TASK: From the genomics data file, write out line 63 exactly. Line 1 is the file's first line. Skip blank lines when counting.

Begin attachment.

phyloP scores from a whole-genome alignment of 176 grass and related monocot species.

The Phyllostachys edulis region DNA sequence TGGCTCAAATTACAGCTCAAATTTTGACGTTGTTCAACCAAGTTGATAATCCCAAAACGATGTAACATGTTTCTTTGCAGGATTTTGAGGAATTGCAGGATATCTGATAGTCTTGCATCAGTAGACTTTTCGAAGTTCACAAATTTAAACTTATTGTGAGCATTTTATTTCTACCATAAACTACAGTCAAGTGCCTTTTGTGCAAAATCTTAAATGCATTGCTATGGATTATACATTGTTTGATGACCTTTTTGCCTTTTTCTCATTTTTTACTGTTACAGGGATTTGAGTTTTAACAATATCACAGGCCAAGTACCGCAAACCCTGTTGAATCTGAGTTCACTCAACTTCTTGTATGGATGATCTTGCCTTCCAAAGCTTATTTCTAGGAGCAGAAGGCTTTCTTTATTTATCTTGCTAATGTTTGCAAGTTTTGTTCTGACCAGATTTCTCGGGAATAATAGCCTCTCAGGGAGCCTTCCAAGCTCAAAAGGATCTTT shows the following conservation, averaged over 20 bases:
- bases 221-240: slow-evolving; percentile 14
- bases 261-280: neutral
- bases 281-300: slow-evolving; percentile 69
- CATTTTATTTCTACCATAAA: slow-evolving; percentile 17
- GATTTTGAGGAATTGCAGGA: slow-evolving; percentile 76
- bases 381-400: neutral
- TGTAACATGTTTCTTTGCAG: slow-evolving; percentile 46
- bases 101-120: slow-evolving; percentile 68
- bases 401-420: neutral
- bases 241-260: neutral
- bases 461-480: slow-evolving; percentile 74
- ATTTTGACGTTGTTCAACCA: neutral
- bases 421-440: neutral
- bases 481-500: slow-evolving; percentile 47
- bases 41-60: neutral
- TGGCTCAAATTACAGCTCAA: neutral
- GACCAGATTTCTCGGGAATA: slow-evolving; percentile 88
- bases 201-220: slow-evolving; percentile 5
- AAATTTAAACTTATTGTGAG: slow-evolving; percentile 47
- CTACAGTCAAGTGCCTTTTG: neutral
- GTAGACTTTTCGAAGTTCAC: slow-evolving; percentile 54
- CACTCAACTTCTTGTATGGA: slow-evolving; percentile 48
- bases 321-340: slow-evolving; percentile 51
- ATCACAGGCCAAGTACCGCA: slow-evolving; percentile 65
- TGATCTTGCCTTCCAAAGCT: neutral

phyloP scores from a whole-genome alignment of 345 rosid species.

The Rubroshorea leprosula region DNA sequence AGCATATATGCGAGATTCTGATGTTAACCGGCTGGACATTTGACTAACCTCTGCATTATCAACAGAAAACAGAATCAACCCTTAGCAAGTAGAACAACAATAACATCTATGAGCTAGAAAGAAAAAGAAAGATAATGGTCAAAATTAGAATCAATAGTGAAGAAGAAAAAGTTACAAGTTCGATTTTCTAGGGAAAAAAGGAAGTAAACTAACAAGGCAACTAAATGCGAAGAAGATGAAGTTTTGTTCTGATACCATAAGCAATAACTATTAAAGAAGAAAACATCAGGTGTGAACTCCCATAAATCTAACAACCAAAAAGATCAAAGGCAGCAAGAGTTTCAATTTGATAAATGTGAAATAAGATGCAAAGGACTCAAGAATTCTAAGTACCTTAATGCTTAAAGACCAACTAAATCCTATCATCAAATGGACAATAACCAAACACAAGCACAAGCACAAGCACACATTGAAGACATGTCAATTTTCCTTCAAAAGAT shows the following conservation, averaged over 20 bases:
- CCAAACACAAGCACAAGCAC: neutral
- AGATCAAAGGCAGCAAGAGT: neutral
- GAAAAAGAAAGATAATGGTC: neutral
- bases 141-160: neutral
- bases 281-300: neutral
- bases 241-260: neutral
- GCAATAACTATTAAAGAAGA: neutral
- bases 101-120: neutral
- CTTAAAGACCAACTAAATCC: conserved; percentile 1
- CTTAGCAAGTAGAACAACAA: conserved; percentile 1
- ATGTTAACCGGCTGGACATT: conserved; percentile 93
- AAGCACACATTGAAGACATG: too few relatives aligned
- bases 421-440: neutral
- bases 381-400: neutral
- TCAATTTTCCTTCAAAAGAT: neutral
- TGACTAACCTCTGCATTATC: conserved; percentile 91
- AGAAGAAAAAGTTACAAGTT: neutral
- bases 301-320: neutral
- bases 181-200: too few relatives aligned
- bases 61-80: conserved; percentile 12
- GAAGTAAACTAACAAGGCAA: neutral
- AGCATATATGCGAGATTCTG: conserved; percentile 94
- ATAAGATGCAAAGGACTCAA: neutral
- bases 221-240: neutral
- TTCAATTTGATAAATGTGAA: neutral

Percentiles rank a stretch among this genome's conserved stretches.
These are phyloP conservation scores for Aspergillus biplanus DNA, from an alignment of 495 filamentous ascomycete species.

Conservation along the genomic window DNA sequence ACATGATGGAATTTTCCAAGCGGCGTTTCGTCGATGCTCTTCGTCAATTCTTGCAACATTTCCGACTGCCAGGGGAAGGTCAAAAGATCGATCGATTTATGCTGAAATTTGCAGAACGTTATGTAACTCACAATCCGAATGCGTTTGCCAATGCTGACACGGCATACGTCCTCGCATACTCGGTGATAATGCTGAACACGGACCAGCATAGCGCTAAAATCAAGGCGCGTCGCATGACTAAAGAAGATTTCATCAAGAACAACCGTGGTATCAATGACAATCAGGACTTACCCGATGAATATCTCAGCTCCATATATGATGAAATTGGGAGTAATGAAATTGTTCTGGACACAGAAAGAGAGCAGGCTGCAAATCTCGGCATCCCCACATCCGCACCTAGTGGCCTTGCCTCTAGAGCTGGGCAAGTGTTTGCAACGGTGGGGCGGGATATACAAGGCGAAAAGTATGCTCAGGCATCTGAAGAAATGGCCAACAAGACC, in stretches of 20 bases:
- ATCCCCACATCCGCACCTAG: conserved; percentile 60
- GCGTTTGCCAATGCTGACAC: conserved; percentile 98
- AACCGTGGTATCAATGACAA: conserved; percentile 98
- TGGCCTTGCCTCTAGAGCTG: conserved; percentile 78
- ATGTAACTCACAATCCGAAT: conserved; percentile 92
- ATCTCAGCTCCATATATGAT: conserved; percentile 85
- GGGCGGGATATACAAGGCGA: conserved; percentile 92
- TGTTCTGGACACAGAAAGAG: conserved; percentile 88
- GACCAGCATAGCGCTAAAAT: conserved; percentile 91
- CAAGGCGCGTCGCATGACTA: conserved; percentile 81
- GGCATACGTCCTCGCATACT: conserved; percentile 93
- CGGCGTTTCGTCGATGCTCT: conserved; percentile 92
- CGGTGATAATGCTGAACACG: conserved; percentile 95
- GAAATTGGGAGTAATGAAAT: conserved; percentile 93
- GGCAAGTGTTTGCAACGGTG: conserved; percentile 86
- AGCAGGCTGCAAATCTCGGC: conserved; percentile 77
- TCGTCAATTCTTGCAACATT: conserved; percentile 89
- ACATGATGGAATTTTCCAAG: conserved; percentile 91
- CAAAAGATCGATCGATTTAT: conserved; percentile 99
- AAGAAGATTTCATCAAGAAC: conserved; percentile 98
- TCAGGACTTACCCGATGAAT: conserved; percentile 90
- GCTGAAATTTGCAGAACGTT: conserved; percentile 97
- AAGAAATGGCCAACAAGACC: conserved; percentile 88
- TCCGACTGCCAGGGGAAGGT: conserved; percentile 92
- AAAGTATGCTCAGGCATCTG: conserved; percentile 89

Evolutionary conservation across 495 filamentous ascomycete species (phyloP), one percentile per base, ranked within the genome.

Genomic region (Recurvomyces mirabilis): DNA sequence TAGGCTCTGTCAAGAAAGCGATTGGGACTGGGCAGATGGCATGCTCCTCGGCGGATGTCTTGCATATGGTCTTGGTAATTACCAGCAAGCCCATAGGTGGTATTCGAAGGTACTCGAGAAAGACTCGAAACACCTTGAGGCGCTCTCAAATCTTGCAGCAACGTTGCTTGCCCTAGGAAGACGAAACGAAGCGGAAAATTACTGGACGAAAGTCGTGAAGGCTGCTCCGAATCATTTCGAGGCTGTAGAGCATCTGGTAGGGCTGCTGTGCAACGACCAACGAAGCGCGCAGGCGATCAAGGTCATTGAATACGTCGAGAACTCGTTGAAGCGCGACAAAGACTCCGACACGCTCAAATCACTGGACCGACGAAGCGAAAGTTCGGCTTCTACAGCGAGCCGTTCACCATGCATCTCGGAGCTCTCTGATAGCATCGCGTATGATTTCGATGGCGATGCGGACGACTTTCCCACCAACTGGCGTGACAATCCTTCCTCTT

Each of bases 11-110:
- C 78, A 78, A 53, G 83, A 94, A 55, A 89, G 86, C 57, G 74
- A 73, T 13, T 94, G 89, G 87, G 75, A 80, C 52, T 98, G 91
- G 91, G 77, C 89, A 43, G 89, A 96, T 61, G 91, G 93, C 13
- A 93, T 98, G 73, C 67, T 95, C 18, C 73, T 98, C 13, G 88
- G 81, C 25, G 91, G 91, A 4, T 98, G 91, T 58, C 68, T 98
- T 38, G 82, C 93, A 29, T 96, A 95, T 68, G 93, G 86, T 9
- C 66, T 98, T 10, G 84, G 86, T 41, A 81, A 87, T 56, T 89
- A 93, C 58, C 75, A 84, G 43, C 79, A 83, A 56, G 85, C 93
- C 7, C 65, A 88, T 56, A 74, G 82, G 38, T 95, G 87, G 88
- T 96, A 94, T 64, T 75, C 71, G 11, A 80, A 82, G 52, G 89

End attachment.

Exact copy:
- ATCTCAGCTCCATATATGAT: conserved; percentile 85